There are some non-negotiables for me when it comes to life and ministry. We live in a world that is increasingly complicated and complex and as God’s story continues to unfold, I believe that while we continue to learn there are some things that are not flexible in any context. The first of these is Christ. The nature and person of Christ is a non-negotiable for me, as is the triune God. A second non-negotiable for me is the authority of Scripture. The person and role of the Holy Spirit who is alive and active in the world is a non-negotiable to me. We are called to live and walk in the Spirit. A fourth non-negotiable is the call to think and act theologically. Life and ministry must be viewed and expressed theologically. God must be at the center as the source of life rather than personality, desire or any other well-intentioned source. The fifth and final non-negotiable for life and ministry is dialogue and relationship, both of which must be a priority for us all. There are probably other non-negotiable items and issues that I am forgetting; however, it seems to me that one of the dangers of non-negotiables is that the list is non-existent, not applied, or far too long.


My own gifting…

I believe in and support a scriptural perspective on the spiritual gifts, where God has given us all gifts that are for our good, the good of the church and the good of the world. The primary spiritual gifts God has given me include discernment, administration, leadership and teaching. Outside of (and because of) the spiritual gifts, there are some gifts in ministry that have been affirmed in me. My strongest gift is equipping people in the use of their gifts, and for ministry, service and leadership in the lives of others and the world. I also believe I am gifted in making disciples through the power of the Holy Spirit and because of those who have poured into my own life. Whether through ministry, networking or leadership, equipping and discipling those inside and outside of the church is an area of passion and gifting that has been a key part of life and ministry. A final key gift in life and ministry comes in my ability to build meaningful relationships with a wide variety of individuals.




The most important passions for ministry…

This area is one that I have rediscovered in the midst of recent reflection. While these passions were never lost, many of them have taken a back seat to the demands of life and ministry. I have a deep passion for the Great Commandment as it is the simple expression of what is most important in life and ministry. It is the love of God, others (which includes the whole world) and the love of self that allows us to fulfill all God has for us and individuals, families, communities and as a people. The mission of God is to bring about the Kingdom of God in the world, and the mission of the church is to make disciples, the charge Jesus left his own disciples and the mission of the church since its inception. I am passionate about the call to discipleship in the gospels that calls all that know Jesus to deny ourselves, take up our cross and follow the Christ. I am passionate about Ephesians 4 as the image of the church and the community of that faith. We are all called to equip the saints for ministry, to use our gifts and to be unified as the people of God, fully mature in our relationship with Jesus Christ.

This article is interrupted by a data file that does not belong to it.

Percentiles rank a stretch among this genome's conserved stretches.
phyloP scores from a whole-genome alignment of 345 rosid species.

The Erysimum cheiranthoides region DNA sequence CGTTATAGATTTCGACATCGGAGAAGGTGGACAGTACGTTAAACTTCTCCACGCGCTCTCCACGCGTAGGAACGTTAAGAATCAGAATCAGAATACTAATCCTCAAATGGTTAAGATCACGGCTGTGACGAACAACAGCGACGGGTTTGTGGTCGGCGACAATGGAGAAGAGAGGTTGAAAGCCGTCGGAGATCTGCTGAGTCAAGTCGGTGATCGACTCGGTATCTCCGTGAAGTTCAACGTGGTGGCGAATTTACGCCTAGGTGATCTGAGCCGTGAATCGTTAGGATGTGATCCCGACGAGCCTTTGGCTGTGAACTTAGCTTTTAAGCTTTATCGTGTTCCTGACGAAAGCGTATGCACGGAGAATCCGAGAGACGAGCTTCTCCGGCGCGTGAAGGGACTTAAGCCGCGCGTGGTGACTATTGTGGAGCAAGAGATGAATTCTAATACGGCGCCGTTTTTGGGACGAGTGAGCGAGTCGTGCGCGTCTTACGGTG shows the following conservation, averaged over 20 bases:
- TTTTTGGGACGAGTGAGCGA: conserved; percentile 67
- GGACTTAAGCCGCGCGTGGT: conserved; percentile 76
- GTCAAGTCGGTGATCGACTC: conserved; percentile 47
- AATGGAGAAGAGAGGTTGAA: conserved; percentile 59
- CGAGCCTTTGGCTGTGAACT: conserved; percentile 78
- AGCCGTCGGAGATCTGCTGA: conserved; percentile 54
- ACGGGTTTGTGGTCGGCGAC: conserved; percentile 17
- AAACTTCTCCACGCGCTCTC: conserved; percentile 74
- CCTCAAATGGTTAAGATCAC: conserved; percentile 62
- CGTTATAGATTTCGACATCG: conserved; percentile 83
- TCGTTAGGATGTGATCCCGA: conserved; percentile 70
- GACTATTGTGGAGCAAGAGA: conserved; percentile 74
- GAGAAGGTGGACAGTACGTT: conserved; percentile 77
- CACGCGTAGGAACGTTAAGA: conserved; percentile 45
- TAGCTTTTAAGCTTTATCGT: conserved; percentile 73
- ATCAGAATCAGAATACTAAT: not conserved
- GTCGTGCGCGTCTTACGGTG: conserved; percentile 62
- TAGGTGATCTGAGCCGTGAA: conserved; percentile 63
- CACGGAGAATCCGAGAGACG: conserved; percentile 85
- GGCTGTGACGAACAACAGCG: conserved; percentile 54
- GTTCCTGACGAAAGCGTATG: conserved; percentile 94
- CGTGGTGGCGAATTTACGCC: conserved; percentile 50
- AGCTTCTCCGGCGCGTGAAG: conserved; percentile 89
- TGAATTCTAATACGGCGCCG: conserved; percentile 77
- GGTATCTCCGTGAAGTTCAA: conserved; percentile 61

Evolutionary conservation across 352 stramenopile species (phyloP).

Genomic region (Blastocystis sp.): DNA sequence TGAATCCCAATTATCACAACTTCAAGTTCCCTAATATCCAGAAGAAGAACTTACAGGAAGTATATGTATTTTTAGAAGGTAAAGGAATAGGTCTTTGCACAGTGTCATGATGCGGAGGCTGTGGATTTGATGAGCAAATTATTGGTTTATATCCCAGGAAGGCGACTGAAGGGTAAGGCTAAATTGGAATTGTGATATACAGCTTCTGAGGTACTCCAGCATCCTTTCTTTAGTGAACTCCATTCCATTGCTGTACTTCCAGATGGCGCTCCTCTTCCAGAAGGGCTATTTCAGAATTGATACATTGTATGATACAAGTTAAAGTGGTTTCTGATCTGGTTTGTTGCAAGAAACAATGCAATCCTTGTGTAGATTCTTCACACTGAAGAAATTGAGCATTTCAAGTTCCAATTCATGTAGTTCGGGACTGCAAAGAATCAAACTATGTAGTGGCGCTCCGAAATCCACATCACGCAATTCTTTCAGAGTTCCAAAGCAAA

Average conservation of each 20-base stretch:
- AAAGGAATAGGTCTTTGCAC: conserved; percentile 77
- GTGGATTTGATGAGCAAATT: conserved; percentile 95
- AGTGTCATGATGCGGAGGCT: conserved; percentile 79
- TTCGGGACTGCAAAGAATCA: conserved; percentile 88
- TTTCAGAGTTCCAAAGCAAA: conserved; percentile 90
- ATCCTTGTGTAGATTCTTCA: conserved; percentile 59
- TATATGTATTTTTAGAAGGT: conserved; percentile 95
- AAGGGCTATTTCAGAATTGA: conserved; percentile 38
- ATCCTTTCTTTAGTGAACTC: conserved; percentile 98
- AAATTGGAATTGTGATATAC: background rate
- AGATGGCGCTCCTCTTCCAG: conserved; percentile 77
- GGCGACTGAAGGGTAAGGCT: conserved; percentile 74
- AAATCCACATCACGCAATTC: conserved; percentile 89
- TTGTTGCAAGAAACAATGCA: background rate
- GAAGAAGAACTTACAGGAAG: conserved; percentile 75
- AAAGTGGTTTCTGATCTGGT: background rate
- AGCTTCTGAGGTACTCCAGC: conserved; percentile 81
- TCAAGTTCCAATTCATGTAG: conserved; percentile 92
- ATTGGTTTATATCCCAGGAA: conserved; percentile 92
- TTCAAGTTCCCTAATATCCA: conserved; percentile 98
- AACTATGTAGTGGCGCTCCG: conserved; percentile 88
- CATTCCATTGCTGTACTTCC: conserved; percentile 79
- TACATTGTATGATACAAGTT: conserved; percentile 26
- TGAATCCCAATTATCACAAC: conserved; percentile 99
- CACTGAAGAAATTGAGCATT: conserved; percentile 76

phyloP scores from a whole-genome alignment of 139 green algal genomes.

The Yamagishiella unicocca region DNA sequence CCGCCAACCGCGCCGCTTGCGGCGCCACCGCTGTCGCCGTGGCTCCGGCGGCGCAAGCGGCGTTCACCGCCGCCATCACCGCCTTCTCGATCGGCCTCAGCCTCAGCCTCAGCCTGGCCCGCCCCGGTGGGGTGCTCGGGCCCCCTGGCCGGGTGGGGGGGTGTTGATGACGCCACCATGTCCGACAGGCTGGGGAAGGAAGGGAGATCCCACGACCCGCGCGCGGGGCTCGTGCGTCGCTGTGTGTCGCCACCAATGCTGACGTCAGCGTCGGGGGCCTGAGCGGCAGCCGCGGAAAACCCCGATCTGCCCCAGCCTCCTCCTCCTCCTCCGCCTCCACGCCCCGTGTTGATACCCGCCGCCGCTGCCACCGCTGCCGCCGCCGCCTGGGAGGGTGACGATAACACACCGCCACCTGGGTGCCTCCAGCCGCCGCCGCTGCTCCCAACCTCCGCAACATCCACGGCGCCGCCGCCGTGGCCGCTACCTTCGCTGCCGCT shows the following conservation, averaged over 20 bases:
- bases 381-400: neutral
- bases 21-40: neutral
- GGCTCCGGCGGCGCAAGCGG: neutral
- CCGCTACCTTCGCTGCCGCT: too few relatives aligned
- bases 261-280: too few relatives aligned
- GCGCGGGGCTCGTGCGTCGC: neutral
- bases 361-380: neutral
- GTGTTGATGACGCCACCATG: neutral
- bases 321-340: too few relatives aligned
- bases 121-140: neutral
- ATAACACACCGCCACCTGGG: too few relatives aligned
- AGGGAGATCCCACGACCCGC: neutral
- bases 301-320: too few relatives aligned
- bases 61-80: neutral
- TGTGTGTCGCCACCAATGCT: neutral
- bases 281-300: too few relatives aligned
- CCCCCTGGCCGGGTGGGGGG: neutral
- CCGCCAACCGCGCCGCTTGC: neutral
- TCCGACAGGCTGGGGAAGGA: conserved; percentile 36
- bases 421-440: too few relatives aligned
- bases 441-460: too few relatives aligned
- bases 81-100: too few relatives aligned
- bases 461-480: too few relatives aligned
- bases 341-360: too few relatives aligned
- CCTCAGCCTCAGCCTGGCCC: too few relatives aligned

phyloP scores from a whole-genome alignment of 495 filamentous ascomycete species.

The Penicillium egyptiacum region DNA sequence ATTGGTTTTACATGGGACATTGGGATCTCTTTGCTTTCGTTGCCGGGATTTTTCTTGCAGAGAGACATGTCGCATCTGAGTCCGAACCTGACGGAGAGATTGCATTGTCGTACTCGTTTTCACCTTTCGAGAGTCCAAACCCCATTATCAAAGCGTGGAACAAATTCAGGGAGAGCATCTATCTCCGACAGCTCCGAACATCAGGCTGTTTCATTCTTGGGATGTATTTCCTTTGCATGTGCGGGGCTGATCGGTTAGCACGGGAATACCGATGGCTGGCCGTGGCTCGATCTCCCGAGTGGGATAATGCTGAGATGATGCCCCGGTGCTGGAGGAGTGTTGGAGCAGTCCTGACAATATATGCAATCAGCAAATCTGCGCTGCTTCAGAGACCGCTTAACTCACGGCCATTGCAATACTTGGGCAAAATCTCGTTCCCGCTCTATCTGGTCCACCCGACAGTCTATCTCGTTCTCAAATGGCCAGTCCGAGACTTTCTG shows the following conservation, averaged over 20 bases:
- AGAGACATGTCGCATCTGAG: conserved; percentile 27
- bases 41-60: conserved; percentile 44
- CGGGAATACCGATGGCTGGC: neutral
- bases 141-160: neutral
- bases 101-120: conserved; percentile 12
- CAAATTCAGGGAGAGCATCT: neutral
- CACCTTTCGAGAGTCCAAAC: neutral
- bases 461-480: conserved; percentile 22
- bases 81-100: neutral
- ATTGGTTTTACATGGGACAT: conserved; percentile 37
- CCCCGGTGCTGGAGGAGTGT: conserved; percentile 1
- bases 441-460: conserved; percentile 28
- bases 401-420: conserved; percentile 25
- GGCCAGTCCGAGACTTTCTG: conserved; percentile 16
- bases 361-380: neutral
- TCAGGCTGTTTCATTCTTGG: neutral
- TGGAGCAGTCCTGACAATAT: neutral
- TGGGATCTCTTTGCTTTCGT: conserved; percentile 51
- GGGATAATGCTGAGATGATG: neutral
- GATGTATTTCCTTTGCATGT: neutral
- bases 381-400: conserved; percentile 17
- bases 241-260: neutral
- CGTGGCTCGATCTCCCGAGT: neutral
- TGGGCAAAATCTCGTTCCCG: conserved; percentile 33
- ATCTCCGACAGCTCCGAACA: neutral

I am passionate about missional ministry and serving the missional church that truly resembles the movement that was the early church rather that the institution that the church has become. I believe that the role of the church and of all believers is to work with the Holy Spirit to bring about the Kingdom of God in every corner of creation. My passion in ministry is focused on transformation, the radical, Christ-centered change of individuals, families, communities, the church and the world. I am passionate about the work of God and the work of humanity. It is God’s action that calls, saves, redeems, and transforms. Our one action as human beings created in the image of God is to trust. Our relationship with God begins with trust, and our journey of discipleship is marked by trusting God with every aspect of our lives. We were created to be in relationship with God, with others, and with the world.


My personal life verse that has been a source of challenge and encouragement is from Habakkuk 1:5: Look at the nations and watch and be prepared to be amazed, for I am going to do something in your days that you would not believe even if you were told.

Personal Mission Statement: To help others experience transformation through Jesus Christ.



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04 Oct


Posted in Uncategorized on 04.10.12 by Merlyn

I am not a runner. Plain and simple, I prefer not to run anywhere at all. I do run sometimes as a part of an exercise routine, but I do not find it enjoyable. I have a family history of bad knees and do not like the risk of running. This is part of the reason that running analogies are lost on me. Yet the scriptures are full of running and race analogies. I am certain in the case of Paul that they fit the culture well. I tend to be a fairly reflective person and lately my reflection around ministry has been centered around the analogy of the marathon. Having been at this now for over 14 years, I can see the value of looking at ministry as a marathon. The freshness, newness and initial energy, while sometimes still a part of ministry life are not at the center any longer. Effectiveness, excitement, creativity etc all seem to come from a long-term perspective instead of a short-term perspective. Patience is not my gift, so this is not without its challenges and yet I find myself enjoying the pace and reality of ministry more than ever. The consistent nature of ministry and the slow and steady pace has now outweighed the radical, short-term, life change that used to characterize ministry. I no longer feel guilty about this, because in the end, building disciples that last must come in running a marathon and not a sprint. It only took me 14 years to accept that.